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July 5, 2013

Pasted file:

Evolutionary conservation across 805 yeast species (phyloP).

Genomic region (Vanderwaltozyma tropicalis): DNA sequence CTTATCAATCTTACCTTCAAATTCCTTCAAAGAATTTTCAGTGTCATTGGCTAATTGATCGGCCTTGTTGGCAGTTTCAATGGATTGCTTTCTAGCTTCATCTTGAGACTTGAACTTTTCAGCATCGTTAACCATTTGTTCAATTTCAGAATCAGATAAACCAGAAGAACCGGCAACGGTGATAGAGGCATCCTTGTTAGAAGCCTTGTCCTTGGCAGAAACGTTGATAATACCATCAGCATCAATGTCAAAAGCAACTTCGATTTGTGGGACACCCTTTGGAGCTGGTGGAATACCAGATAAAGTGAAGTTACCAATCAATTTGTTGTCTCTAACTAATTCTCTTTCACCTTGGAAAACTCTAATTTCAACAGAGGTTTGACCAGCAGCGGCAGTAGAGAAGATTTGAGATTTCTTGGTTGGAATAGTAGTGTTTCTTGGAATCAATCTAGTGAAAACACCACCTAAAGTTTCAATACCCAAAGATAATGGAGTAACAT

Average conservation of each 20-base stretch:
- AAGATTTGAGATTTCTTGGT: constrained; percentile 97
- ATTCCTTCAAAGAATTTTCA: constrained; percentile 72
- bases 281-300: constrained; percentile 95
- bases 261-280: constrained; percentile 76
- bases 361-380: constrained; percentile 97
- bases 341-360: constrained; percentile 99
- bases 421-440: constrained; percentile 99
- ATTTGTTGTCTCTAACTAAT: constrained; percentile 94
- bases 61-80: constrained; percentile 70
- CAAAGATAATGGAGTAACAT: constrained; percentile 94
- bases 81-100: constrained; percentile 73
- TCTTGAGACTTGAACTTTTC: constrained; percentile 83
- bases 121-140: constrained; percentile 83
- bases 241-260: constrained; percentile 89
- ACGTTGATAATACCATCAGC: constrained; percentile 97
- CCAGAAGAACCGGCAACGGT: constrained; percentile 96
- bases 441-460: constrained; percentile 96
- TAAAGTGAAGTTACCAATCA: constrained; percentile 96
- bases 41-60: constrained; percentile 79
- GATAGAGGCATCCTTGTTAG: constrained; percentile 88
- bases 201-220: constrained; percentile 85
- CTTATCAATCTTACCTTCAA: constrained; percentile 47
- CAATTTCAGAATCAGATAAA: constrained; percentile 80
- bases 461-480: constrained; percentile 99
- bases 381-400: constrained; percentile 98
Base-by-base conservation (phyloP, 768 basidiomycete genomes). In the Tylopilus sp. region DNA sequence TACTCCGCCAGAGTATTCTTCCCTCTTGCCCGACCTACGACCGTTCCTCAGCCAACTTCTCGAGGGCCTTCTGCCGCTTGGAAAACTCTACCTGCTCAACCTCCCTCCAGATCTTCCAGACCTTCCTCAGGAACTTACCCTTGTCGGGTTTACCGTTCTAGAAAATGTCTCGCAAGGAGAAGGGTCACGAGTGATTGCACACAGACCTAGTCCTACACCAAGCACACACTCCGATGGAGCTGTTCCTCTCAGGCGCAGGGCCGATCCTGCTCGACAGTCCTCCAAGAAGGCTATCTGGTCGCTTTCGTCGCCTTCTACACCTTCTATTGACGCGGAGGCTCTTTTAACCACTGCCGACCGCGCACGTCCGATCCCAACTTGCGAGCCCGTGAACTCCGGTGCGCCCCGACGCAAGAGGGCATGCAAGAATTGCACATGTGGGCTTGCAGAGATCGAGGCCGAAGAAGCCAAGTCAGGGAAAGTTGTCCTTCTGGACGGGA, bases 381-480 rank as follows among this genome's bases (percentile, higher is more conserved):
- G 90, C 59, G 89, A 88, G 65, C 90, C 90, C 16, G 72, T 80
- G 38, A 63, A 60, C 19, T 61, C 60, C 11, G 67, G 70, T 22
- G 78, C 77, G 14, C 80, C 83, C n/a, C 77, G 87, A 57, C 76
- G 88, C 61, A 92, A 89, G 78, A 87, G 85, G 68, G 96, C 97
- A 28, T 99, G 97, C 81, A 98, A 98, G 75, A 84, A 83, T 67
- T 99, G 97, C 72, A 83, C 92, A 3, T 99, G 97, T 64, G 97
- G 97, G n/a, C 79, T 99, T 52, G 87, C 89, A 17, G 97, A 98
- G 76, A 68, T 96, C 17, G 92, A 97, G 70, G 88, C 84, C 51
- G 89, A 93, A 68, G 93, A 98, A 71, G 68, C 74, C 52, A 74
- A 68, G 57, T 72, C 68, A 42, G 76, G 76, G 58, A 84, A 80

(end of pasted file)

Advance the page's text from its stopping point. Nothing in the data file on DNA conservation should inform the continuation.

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PAGE 10A Kerry leaves Israel without deal for peace talks, sees progress JERUSALEM (JTA)--U.S. Secretary of State John Kerry left Israel without bringing Is- raeli and Palestinian officials back to the peace negotiating table. Kerry said, however, that "real progress" had been made during his whirlwind trip and he would return to the region. He left Israel for Asia on Sunday afternoon following three meetings each with Israeli Prime Minister Ben- jamin Netanyahu and Pal- estinian Authority President Mahmoud Abbas. "We started out with very wide gaps and we have nar- rowed those considerably," Kerry said before boarding his plane. "We are making prog- ress. That's what's important and that's what will bring me back here. "I believe that with a little more work, the start of final status negotiations could be within reach." Netanyahu hours after his third meeting with Kerry told his Cabinet on Sunday morning that Israel will not compromise on security in a peace deal with the Palestin- ians. He also said any agree- ment would be brought to a vote of the people. The final Netanyahu-Kerry meeting took place over six hours on Saturday night and early Sunday morning. "Israel is ready to begin negotiations without delay, without preconditions," Ne- tanyahu told his Cabinet. "We are not putting up any impedi- ments on the resumption of the permanent talks and a HERITAGE FLORIDA JEWISH NEWS, JULY 5, 2013 Weekly roundup of wc,00'l,t briefs from JTA Secretary of State John Kernd peace agreement between us and the Palestinians. "There are things that we will strongly insist on in the talks themselves, especially security." Iron Dome reportedly deployed near Haifa JERUSALEM (JTA)--An Iron Dome anti-missile sys- tem reportedly was stationed near Haifa. The deployment of the system in a heavily populated area of northern Israel over the weekend comes amid increased tension from Syria and its two-year civil war. The Israeli military moves its five anti-missile batteries around the country as needed in areas threatened by attack. A sixth battery is due to be delivered in the coming month, according to reports. Jaffa flea market vendors charged in rape of Ameri- can tourist JERUSALEM (JTA)--Two Jaffa flea market vendors were indicted in the rape and as- sault of an American tourist. The Tel Aviv District At- torney's Office filed an in- dictment against the men on Sunday. The names of the victim, 25, and her attackers, aged 39 and 44, are under a gag order. The woman allegedly was assaulted in a jewelry store in the flea market and then raped in a nearby clothing store in the middle of the day, according to reports. Israeli rabbi: Weed is ko- sher if it's medicinal TELAVIV 0TA)--An Israeli Orthodox rabbi ruled that distributing and smoking medicinal marijuana is ko- sher, but using weed for fun is forbidden. Efraim Zalmanovich, the rabbi of Mazkeret Batia, a town south of Tel Aviv, made the distinction in a recent halachic ruling, NRG, the news site of the Maariv daily reported last Friday. Lead- ing rabbis frequently weigh in on matters of reconciling halachah, or Jewish law, with modern living. Zalmanovich's ruling mod- ifies an opinion by Rabbi Hagai Bar Giora, who in March told Israel's Magazin Canabis, "If you smoke it, there is no problem what- soever." Zalmanovich, the author of a book on alcoholism in Judaism, said, "Taking drugs to escape this world in any excessive way is certainly forbidden." However, if the drug is administered to relieve pain, then the person giving it is "performing a mitzvah" and the person using the drug is using it "in a kosher fashion'." Some 11,000 Israelis use Albert Einstein medicinal marijuana, in- cluding for post-traumatic disorders and Parkinson's disease, according to the Israeli Health Ministry. Media syndicate apologizes for puzzle clue (JTA)--Tribune Media Ser- vices apologized for using Shylock as a clue in a nation- ally syndicated crossword puzzle for the answer "Jew" after the Anti-Defamation League said itwas insensitive. The media syndicate said in its apology that appeared in newspapers on Sunday that the puzzle "should not have been distributed with that clue." Tribune Media added that it "is very sensitive to racial or cultural references in the con- tent we distribute and regret that this slipped through." The ADL had called on the syndicate's editors to apologize for using the clue after it appeared last Friday in newspapers across the country. Shylock refers to the Jew- ish moneylender in the play "The Merchant of Venice" by William Shakespeare. Jewish ex-Argentina government official to be probed in AMIA bombing BUENOSAIRES,Argentina (JTA)--The Jewish ex-interior minister of Argentina will be investigated for his ties to the AMIAJewish center bombing. The Buenos Aires Federal Appeals Court last week or- dered the probe of Carlos Vladimir Corach in connec- tion with an illegal payment of $400,000 to Carlos Telleldin, an auto mechanic who was among those charged in the 1994 attack that left 85 dead and hundreds wounded. Teileldin, who allegedly provided the car bomb that blew up the Jewish center, has not been indicted. The three Appeals Court justices called on Federal Judge Ariel Lijo to investigate "the existence of concrete allegations involving Carlos Vladimir Corach, which have not been investigated until now" regarding the illegal payment to Telleldin. Orthodox Jewish patrol pledges to guard London mosque (JTA)--An Orthodox Jew- ish patrol group in London said it would protect a mosque after a rise in hate crimes against Muslims. The Shomrim patrol group accepted a request for pro- tection by the North Lon- don Community Centre in Cazenove Road, an Islamic institution in the heavily Jewish borough of Hackney in northern London. The deal was brokered at a recent meeting coordinated by Ian Sharer, a member of the local council, the Hackney Gazette reported this week. It came following a rise in anti-Muslim attacks after the slaying of a British sol- dier on May 22 in London. The suspect, a 22-year-old Muslim extremist, was filmed holding a large knife over the soldier's decapitated body. A second suspect was charged with attempted murder and is believed to have acted as an accomplice. The local Shomrim group was set up in 2008 in part as a reaction to anti-Semitic incidents and now has 22 members, the Gazette re- ported. Members of the 24- hour patrol have been trained by Hackney police and wear neighborhood patrol badges and uniforms. Bible signed by Einstein fetches $68,500 at auc- tion (JTA)--A Bible signed by Albert Einstein sold for $68,500 at an auction in New York City. The Bible was part of a fine books and manuscripts auction at Bonhams on June 25, The Associated Press reported. The final price far exceeded its pre-sale estimate of $1,500 to $2,500. The German-born, Nobel Prize-winning physicist and his wife signed it in 1932 and gave it to an American friend, Harriett Hamilton. In a German inscription, Einstein wrote that the Bible "is a great source of wisdom and consolation and should be read frequently," accord- ing to AP. The auction house did not reveal the buyer. Arab citizens of Israel feel E ,00ut of National Anthem By Linda Gradstein The Media Line The scene in the Knes- set, Israel's parliament, was not typical. Dozens of Arab women, most of them from villages in northern Israel wearing traditional dress, packed into the Galil Hall for a discussion about Israel's national anthem, "Hatikva," ("The Hope"). They came alone, with- out their husbands, and participated frequently in the discussion. Many of the speakers, which included several Arab members of Knesset, said the lyrics of the anthem are alien to them. The verses in question, written by Naftali Herz Imbar, who immigrated to Palestine from Eastern Europe in the 1880s, read: As long as deep in the heart, The soul of a Jew yearns, And forward to the East To Zion, an eye looks Our hope will not be lost, The hope of two thousand years, To be a free nation in our land, The land of Zion and Je- rusalem. "The symbols of the state must connect with the whole country and not just one part of it," Afou Agbaria, a member of parliament from the Hadash party told The Media Line. "This song just doesn't represent me." Agbaria, along with the Citizen's Accord Forum, organized the gathering to discuss the question of Arab citizens and the anthem. It is not the first time the issue has been raised in Is- rael. In February, when the new Israeli government was sworn in, 10 of the 12 Arab members of the incoming parliament walked out before the national anthem was sung, sparking controversy. Of the two who stayed, Hamad Amar is from the Druze community and a Your in Orlando Real Estate!!!! Over 25+ years Residential Real Estate Sales experience Over $200 Million+ Lifetime Sales GALE MILGRIM, P.A., Realtor 407-443-9832 Visit www. To read my Glowing Client Testimonials and my BIO!!!!! Member Congregation Ohev Shalom Parent of 2 Jewish Academy Alumni Jewish Federation of Greater Orlando Supporter REAL ESTA'I'E SERVICES member of the right-wing Yisrael Beytenu (Israel Our Home) party. While the Druze are Arabic-speaking they do not consider them- selves to be Arabs. Unlike the vast majority of Israel's Arab citizens, Druze citizens serve in the army. The other lawmaker who stayed was Issawi Frej, from the dovish Meretz party. The other 10, including Agbaria, are members of Arab parties or the joint Jewish-Arab Ha- dash party, associated with the Communist movement. Last year in another case, Israel's sole Arab Supreme Court justice Salim Jubran stood, but did not sing Hatikva at a swearing-in ceremony for the new chief justice. Israel defines itself as a Jewish, democratic state. Some on the panel said that is inherently a contradiction for the 20 percent of Israel's citizens who are Arabs. On one hand, Arabic is one of Israel's official languages, although some legislators are trying to change that. Arab citizens vote in elec- tions and pay taxes, yet many say they are not completely equal. The wording of the national anthem, which refers to the "Jewish soul," is just one example of what Israeli Arabs find difficult to embrace. "There is growing rac- ism against Arabs in Israeli society," Agbaria charged. "Even when we were under military rule (in the years after the state was created) there was not this much racism against us." As an example, Agbaria cited the Law of Return, which grants automatic citizenship to anyone with one Jewish grandparent. Yet, if an Arab citizen of Israel marries a Palestinian from the West Bank, his spouse is usually not given Israeli citizenship. When it comes to em- ployment, only about seven percent of state employees are Arabs. Average wages for Arabs are 40 percent lower than for Jews, according to the Israeli government. At the panel, several par- ticipants offered creative solutions for making the national anthem relevant to Arab citizens. One idea was to change the expres- sion "Jewish soul" to "Israeli soul." Another was to write two versions of the lyrics to the same melody, similar to what Canada has done with its anthem. "'Hatikva' is a symptom of the problem, not the problem itself," panelist Ruth Calde- ron of the Yesh Atid (There is a Future) party suggested when itwas her turn to speak. "Israel is a state of two na- tions, butwe have not decided on the border. I am a Zionist and I want Israel's character and identity to be Jewish." "That means there's no room for us in the country," shouted one woman from the audience in response. Calderon has offered leg- islation which would make Israel's Declaration of In- dependence, which calls for complete equality and free- dom of religion, education and culture, part of Israel's Basic Law, which functions in place of a constitution. Most of the Arab members in the audience listened care- fully but had a different take on the question of"Hatikva." "I live in this state, I hear "Hatikva" and I have no problem with it," Maha Mafra from Kfar Sulam, a village in northern Israel told The Media Line. "It's a nice song. Arabs and Jews need to live together in this country." She seemed more con- cerned about day-to-day problems. "There are people with large families who have no place to live," she said. Arab citizens of Israel say it is often difficult to get per- mits to build so some build without permits. Israeli officials say anything built without a permit, whether by a Jew or an Arab, is illegal and could be demolished. But Madicha Zoabi, 28, argued that it is more difficult for Arab citizens to get build- ing permits than for Jews. "We have been trying to get permission for my brother to build a house here in the village, and they keep saying no, no, no," she told The Media Line. "I am Israeli. I was born here and I have Jewish friends, but I feel like this country is only for Jews."